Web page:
Given the right conditions, worms can accelerate the breakdown of rotting food and produce rich compost in return.
- Two nesting, opaque plastic bins measuring 1 x 1.5 x 0.5 ft (30 x 45 x 15 cm) or larger
- Non-degradable objects 1-2 inches (3-5 cm) in size to serve as spacers, such as rocks, PVC scraps, etc
- One lid or cardboard cover
- Shredded paper
- Vegetable food scraps
- Composting worms, also known as redworms or Eisenia fetida (any number from a few dozen to a few thousand)
- Drill and small drill bit
- Take one bin and drill a few drainage holes in the bottom of it as well as aeration holes along the sides near the top. Leave the other bin intact.
- Place a few spacers on the bottom of the intact bin. Place the bin with drilled holes inside the intact bin so it rests comfortably on the spacers inside the intact bin, but isn’t tightly nested.
- Fill the upper bin with enough dampened shredded paper to create a layer at the bottom 1-2 inch (3-5 cm) thick. Add a small amount of food scraps roughly equivalent to one eighth of the volume of paper in the bin. Let this mixture sit and rot for up to two weeks before adding your worms.
When enough time has passed, add your worms.
Over the next few weeks, mix from time to time with your hand and monitor for too much moisture. If there is liquid at the bottom of the bin, add dry, shredded paper. The mixture should feel like a damp sponge.
When the food scraps have turned into brown compost, it’s time to harvest your compost! Pick out the worms and place them back in the bin to begin the process again with new food. You can keep this going for as long as you like, being careful not to add too much fresh food at once. The compost that your worms make is some of the best organic fertilizer available. Sprinkle anywhere in your garden for happy plants or give it to your favorite gardener for a happy friend.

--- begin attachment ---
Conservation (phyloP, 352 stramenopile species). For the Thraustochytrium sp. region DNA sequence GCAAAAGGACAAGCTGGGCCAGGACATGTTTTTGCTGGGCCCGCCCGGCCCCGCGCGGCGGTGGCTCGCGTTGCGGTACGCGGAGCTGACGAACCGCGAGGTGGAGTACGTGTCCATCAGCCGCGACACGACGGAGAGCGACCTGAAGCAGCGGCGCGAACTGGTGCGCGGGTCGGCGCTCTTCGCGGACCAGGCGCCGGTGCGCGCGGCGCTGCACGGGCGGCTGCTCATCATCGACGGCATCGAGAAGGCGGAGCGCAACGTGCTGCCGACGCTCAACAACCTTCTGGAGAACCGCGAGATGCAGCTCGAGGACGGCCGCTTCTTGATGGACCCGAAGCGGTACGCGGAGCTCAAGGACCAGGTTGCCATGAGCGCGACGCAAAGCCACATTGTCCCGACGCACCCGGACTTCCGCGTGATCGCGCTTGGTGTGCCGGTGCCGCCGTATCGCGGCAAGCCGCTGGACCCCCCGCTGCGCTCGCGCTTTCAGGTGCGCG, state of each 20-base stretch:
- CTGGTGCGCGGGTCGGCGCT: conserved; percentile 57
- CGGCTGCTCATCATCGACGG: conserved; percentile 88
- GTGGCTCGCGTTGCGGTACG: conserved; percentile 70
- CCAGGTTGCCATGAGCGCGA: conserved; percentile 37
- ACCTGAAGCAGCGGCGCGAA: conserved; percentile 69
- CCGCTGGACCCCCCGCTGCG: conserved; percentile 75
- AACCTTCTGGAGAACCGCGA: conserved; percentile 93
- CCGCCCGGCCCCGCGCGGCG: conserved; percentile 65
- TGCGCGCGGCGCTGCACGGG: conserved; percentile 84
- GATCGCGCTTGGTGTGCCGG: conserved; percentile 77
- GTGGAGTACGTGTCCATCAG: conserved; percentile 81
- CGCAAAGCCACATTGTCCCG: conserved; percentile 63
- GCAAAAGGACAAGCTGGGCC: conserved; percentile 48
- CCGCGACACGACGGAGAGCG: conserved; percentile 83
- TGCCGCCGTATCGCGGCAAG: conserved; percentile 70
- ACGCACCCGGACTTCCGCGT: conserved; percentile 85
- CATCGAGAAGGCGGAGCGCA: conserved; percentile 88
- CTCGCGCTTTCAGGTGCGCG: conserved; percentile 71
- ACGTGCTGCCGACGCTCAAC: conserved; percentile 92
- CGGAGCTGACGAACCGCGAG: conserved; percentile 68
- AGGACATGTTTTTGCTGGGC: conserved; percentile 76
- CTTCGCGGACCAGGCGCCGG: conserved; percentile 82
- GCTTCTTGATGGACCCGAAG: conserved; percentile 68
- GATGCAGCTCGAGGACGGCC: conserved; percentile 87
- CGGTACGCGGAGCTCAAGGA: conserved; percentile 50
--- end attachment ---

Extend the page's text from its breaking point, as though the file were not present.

Composting worms eat the bacteria that feed on rotting food. They also eat some of the food and surrounding material to create a nutrient rich byproduct, called worm castings or vermicompost. By feeding worms your unwanted plant waste, you can generate quality compost for your garden with very little effort.
Here are some helpful tips if you want to continue propagating your worms.
Feeding your worms
- The primary cause of worm bin death is overfeeding. Take it easy on the fresh food, especially when your worms are first acclimating to their new bin. Think about the total volume that your worms take up. Start by adding half that amount of food.
- Anything you can eat, they can eat. Having said that, the more quickly something rots, the more easily your worms will process the food. Cutting vegetables into small pieces or freezing and then thawing will help hasten decomposition.
- Especially when your bin and population are small, you may want to avoid foods that are high in fat (like cheese), citrus, and meat.
- Always balance the food you add with some shredded paper. Quality compost needs an optimal ratio of carbon to nitrogen, and your food scraps are high in nitrogen. Add in whatever carbonaceous waste you generate, like soiled paper towels, cardboard tubes, newspaper, etc. If you are going away for a while, just feed your worms wet, shredded paper. They can exist on this for a long time.
Maintaining your horde
- With a small bin, moisture control is your biggest concern. You want the environment close to what a damp sponge feels like. Worms take in oxygen through their skin, so the bin should not be overly wet, or it will become anaerobic.
- With a good feeding schedule, your worms will populate your bin at a density that makes them happy. If you want to keep expanding your horde, you can stack an additional bin above your current one or make a completely new bin. If you have as many worms as you want, they make great gifts.
- If your bin smells, something is wrong. The conditions in your worm bin have turned hospitable for anaerobic bacteria. If too wet, add some dry paper. If too much food, remove some. If too compacted, mix everything around to introduce some oxygen.
- If your worms are wandering up the edges and to the lid of the bin, they must not like their home. Is it too wet or dry? If you are just starting your bin, shine a light on the outside. The worms will prefer the dark bin you have set up for them.
- You may find over time that your bin has unwanted guests, like mites, potworms, or millipedes. For the most part, these are harmless and just aiding in decomposition. If they really bother you, keep your bin on the drier side.
There are numerous books and web resources about worm composting. The classic introductory book is Worms Eat My Garbage by Mary Appelhof.